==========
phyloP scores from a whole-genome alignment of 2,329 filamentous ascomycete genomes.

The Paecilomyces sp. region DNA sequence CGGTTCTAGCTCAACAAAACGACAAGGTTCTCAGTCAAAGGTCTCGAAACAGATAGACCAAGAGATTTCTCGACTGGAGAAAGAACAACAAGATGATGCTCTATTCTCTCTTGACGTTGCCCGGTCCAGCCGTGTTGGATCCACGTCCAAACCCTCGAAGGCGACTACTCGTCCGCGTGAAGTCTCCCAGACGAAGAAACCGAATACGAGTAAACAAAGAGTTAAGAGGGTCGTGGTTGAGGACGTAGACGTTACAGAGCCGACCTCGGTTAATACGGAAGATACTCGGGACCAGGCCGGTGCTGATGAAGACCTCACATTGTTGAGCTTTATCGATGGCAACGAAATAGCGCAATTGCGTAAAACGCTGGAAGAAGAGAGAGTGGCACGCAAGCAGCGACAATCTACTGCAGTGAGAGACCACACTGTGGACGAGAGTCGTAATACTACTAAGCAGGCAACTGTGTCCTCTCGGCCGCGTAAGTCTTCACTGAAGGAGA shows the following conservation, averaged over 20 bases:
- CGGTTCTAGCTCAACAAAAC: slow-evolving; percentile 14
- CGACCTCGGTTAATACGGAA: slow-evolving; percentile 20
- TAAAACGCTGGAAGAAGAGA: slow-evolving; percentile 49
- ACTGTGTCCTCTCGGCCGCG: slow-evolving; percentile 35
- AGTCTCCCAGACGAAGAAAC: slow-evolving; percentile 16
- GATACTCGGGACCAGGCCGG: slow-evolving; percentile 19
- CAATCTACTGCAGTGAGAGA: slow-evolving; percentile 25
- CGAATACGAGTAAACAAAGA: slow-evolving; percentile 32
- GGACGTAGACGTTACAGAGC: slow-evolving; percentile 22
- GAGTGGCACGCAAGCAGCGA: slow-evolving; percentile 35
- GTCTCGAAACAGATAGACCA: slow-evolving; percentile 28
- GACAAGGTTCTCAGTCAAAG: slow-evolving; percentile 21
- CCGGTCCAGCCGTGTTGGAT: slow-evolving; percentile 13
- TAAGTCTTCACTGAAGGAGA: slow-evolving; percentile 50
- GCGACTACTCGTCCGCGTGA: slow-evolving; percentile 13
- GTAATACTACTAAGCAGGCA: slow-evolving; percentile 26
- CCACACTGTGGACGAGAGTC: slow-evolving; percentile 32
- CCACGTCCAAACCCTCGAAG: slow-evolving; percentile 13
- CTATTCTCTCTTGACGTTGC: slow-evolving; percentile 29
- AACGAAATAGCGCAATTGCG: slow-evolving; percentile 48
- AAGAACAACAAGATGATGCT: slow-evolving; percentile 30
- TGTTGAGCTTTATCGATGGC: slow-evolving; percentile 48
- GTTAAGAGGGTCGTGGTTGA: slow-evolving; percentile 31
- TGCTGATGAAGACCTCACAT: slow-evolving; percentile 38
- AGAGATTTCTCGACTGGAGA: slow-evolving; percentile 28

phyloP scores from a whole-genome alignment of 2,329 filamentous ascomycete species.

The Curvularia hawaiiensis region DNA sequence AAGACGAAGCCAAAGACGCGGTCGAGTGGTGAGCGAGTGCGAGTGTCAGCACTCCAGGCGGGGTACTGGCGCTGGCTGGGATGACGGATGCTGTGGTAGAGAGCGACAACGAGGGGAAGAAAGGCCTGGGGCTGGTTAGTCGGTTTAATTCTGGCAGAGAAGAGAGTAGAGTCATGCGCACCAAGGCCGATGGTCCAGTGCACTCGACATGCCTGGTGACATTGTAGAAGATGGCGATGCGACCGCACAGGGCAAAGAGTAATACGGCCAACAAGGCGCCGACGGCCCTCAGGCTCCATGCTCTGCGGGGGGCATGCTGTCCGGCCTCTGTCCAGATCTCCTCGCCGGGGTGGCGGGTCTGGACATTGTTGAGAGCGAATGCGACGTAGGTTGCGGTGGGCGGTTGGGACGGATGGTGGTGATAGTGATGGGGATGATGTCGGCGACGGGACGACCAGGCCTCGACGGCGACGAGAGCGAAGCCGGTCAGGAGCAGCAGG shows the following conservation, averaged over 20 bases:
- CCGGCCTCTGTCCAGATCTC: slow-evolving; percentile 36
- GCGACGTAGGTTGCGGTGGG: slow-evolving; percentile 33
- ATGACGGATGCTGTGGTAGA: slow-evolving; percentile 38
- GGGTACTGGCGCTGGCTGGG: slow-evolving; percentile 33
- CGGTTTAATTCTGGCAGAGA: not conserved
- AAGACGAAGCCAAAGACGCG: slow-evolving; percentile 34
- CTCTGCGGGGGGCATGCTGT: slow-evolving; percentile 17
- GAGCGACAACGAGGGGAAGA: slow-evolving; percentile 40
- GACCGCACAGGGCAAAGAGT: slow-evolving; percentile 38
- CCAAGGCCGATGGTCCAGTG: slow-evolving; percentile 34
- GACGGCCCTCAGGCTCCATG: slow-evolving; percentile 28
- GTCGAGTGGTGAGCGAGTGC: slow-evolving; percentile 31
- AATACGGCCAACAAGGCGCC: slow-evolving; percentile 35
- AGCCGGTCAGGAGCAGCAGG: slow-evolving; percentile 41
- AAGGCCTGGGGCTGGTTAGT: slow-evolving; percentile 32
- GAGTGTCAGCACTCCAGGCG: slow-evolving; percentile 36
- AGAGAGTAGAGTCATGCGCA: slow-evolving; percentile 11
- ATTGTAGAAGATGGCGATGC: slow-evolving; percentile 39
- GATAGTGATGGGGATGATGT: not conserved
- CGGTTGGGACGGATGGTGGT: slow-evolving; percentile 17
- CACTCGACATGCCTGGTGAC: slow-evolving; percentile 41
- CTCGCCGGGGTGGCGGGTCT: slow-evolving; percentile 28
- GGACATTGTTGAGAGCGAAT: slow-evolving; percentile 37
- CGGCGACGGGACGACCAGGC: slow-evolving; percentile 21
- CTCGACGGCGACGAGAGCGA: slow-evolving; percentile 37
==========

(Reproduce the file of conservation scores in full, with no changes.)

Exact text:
phyloP scores from a whole-genome alignment of 2,329 filamentous ascomycete genomes.

The Paecilomyces sp. region DNA sequence CGGTTCTAGCTCAACAAAACGACAAGGTTCTCAGTCAAAGGTCTCGAAACAGATAGACCAAGAGATTTCTCGACTGGAGAAAGAACAACAAGATGATGCTCTATTCTCTCTTGACGTTGCCCGGTCCAGCCGTGTTGGATCCACGTCCAAACCCTCGAAGGCGACTACTCGTCCGCGTGAAGTCTCCCAGACGAAGAAACCGAATACGAGTAAACAAAGAGTTAAGAGGGTCGTGGTTGAGGACGTAGACGTTACAGAGCCGACCTCGGTTAATACGGAAGATACTCGGGACCAGGCCGGTGCTGATGAAGACCTCACATTGTTGAGCTTTATCGATGGCAACGAAATAGCGCAATTGCGTAAAACGCTGGAAGAAGAGAGAGTGGCACGCAAGCAGCGACAATCTACTGCAGTGAGAGACCACACTGTGGACGAGAGTCGTAATACTACTAAGCAGGCAACTGTGTCCTCTCGGCCGCGTAAGTCTTCACTGAAGGAGA shows the following conservation, averaged over 20 bases:
- CGGTTCTAGCTCAACAAAAC: slow-evolving; percentile 14
- CGACCTCGGTTAATACGGAA: slow-evolving; percentile 20
- TAAAACGCTGGAAGAAGAGA: slow-evolving; percentile 49
- ACTGTGTCCTCTCGGCCGCG: slow-evolving; percentile 35
- AGTCTCCCAGACGAAGAAAC: slow-evolving; percentile 16
- GATACTCGGGACCAGGCCGG: slow-evolving; percentile 19
- CAATCTACTGCAGTGAGAGA: slow-evolving; percentile 25
- CGAATACGAGTAAACAAAGA: slow-evolving; percentile 32
- GGACGTAGACGTTACAGAGC: slow-evolving; percentile 22
- GAGTGGCACGCAAGCAGCGA: slow-evolving; percentile 35
- GTCTCGAAACAGATAGACCA: slow-evolving; percentile 28
- GACAAGGTTCTCAGTCAAAG: slow-evolving; percentile 21
- CCGGTCCAGCCGTGTTGGAT: slow-evolving; percentile 13
- TAAGTCTTCACTGAAGGAGA: slow-evolving; percentile 50
- GCGACTACTCGTCCGCGTGA: slow-evolving; percentile 13
- GTAATACTACTAAGCAGGCA: slow-evolving; percentile 26
- CCACACTGTGGACGAGAGTC: slow-evolving; percentile 32
- CCACGTCCAAACCCTCGAAG: slow-evolving; percentile 13
- CTATTCTCTCTTGACGTTGC: slow-evolving; percentile 29
- AACGAAATAGCGCAATTGCG: slow-evolving; percentile 48
- AAGAACAACAAGATGATGCT: slow-evolving; percentile 30
- TGTTGAGCTTTATCGATGGC: slow-evolving; percentile 48
- GTTAAGAGGGTCGTGGTTGA: slow-evolving; percentile 31
- TGCTGATGAAGACCTCACAT: slow-evolving; percentile 38
- AGAGATTTCTCGACTGGAGA: slow-evolving; percentile 28

phyloP scores from a whole-genome alignment of 2,329 filamentous ascomycete species.

The Curvularia hawaiiensis region DNA sequence AAGACGAAGCCAAAGACGCGGTCGAGTGGTGAGCGAGTGCGAGTGTCAGCACTCCAGGCGGGGTACTGGCGCTGGCTGGGATGACGGATGCTGTGGTAGAGAGCGACAACGAGGGGAAGAAAGGCCTGGGGCTGGTTAGTCGGTTTAATTCTGGCAGAGAAGAGAGTAGAGTCATGCGCACCAAGGCCGATGGTCCAGTGCACTCGACATGCCTGGTGACATTGTAGAAGATGGCGATGCGACCGCACAGGGCAAAGAGTAATACGGCCAACAAGGCGCCGACGGCCCTCAGGCTCCATGCTCTGCGGGGGGCATGCTGTCCGGCCTCTGTCCAGATCTCCTCGCCGGGGTGGCGGGTCTGGACATTGTTGAGAGCGAATGCGACGTAGGTTGCGGTGGGCGGTTGGGACGGATGGTGGTGATAGTGATGGGGATGATGTCGGCGACGGGACGACCAGGCCTCGACGGCGACGAGAGCGAAGCCGGTCAGGAGCAGCAGG shows the following conservation, averaged over 20 bases:
- CCGGCCTCTGTCCAGATCTC: slow-evolving; percentile 36
- GCGACGTAGGTTGCGGTGGG: slow-evolving; percentile 33
- ATGACGGATGCTGTGGTAGA: slow-evolving; percentile 38
- GGGTACTGGCGCTGGCTGGG: slow-evolving; percentile 33
- CGGTTTAATTCTGGCAGAGA: not conserved
- AAGACGAAGCCAAAGACGCG: slow-evolving; percentile 34
- CTCTGCGGGGGGCATGCTGT: slow-evolving; percentile 17
- GAGCGACAACGAGGGGAAGA: slow-evolving; percentile 40
- GACCGCACAGGGCAAAGAGT: slow-evolving; percentile 38
- CCAAGGCCGATGGTCCAGTG: slow-evolving; percentile 34
- GACGGCCCTCAGGCTCCATG: slow-evolving; percentile 28
- GTCGAGTGGTGAGCGAGTGC: slow-evolving; percentile 31
- AATACGGCCAACAAGGCGCC: slow-evolving; percentile 35
- AGCCGGTCAGGAGCAGCAGG: slow-evolving; percentile 41
- AAGGCCTGGGGCTGGTTAGT: slow-evolving; percentile 32
- GAGTGTCAGCACTCCAGGCG: slow-evolving; percentile 36
- AGAGAGTAGAGTCATGCGCA: slow-evolving; percentile 11
- ATTGTAGAAGATGGCGATGC: slow-evolving; percentile 39
- GATAGTGATGGGGATGATGT: not conserved
- CGGTTGGGACGGATGGTGGT: slow-evolving; percentile 17
- CACTCGACATGCCTGGTGAC: slow-evolving; percentile 41
- CTCGCCGGGGTGGCGGGTCT: slow-evolving; percentile 28
- GGACATTGTTGAGAGCGAAT: slow-evolving; percentile 37
- CGGCGACGGGACGACCAGGC: slow-evolving; percentile 21
- CTCGACGGCGACGAGAGCGA: slow-evolving; percentile 37